ICC’s Putin arrest warrant presents dilemma for South Africa before BRICS summit

ICC’s Putin arrest warrant presents dilemma for South Africa before BRICS summit

The International Criminal Court (ICC) arrest warrant issued for Russian’s Vladimir Putin has put South Africa’s government between a rock and a hard place, as it is now weighing what to do if the Russian president accepts an earlier invitation to attend the August BRICS summit in the country.

The Hague-based court issued the arrest warrant for the Russian leader on March 17 for war crimes involving the deportation of Ukrainian children to Russia, because such acts are war crimes under two articles of the Rome Statute, which established the court.

Putin faces arrest if he sets foot in any of the 123 signatory states to the statute, 33 of which are African states. Being a signatory to the ICC’s Rome Statute, South Africa is obligated to execute the court’s international arrest warrants. But Pretoria is also Moscow’s close ally and has refrained from criticizing Russia’s 2022 invasion of Ukraine.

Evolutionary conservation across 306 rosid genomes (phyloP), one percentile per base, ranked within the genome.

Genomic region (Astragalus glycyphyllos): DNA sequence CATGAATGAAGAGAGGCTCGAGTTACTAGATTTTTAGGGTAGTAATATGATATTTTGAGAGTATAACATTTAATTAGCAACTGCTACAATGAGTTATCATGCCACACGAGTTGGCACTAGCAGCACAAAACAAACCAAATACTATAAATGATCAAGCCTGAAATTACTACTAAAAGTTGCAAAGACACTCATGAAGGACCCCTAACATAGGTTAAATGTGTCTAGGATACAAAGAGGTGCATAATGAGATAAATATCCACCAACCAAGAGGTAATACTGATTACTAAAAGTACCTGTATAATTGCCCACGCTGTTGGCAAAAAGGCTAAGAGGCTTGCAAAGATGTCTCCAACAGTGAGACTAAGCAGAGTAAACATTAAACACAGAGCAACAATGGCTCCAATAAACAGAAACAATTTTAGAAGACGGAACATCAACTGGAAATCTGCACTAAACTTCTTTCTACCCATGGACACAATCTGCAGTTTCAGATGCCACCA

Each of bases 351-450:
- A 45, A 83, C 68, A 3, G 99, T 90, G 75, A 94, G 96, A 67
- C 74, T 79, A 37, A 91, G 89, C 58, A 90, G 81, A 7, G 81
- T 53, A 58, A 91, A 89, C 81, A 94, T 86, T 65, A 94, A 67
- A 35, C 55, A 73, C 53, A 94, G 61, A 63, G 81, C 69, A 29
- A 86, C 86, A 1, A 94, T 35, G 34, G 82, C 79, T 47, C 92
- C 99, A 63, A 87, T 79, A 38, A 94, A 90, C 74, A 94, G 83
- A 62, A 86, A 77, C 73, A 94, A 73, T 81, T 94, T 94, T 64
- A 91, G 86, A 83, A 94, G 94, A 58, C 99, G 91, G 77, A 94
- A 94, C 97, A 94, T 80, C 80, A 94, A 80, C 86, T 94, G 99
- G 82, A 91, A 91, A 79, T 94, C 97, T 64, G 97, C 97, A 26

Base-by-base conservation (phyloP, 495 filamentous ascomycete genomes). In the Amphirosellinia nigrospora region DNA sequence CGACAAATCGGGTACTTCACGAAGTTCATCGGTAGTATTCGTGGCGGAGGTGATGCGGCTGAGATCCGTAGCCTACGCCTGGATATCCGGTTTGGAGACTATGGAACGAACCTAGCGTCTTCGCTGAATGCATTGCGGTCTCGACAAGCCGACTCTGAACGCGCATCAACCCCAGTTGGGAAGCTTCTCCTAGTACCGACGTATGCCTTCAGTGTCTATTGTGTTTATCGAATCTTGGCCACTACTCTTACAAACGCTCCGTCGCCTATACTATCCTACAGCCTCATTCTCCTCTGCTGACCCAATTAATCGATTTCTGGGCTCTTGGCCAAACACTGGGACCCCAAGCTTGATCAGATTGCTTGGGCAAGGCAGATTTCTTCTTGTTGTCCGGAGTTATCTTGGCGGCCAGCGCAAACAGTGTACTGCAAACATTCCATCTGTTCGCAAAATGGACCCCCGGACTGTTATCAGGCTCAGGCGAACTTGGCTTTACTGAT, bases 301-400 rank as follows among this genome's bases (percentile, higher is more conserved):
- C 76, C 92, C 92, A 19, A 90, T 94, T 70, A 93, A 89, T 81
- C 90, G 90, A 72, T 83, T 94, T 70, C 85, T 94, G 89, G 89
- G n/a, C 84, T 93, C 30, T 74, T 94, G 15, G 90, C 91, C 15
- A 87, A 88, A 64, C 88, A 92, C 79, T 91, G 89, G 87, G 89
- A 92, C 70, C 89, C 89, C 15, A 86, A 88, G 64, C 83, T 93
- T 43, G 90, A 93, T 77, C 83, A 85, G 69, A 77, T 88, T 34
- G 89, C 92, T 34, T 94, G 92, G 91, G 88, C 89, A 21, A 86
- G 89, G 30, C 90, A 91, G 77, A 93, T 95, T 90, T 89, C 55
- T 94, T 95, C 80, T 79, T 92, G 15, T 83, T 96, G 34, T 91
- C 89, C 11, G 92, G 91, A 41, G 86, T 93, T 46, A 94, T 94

“It is a difficult situation, but, you know, I think that the Cabinet needs to discuss this,” Naledi Pandor, South Africa’s minister for international relations, said in an interview. “Once I have the opinion, I will take it to Cabinet so our actions will be guided by the overall views of government.”

“This is not the first time (South Africa) has faced such a dilemma,” said Sascha-Dominik Bachmann, law professor from the University of Canberra, adding that “ICC arrest warrants against sitting heads of state are rare.” In an article in The Conversation, he explained that when Sudanese president Omar Al Bashir visited the country in 2015 to attend a summit of the African Union, the Jacob Zuma-led government decided not to act upon the ICC arrest warrant and refused to arrest him, citing immunity from prosecution for sitting heads of state under international law.

“It is not unreasonable to argue that Ramaphosa’s government would want to tread carefully to avoid any such tensions,” Bachmann said, adding that “on the other hand, welcoming Putin, thus underscoring South Africa’s independent foreign policy, would see the country lose international credibility.”

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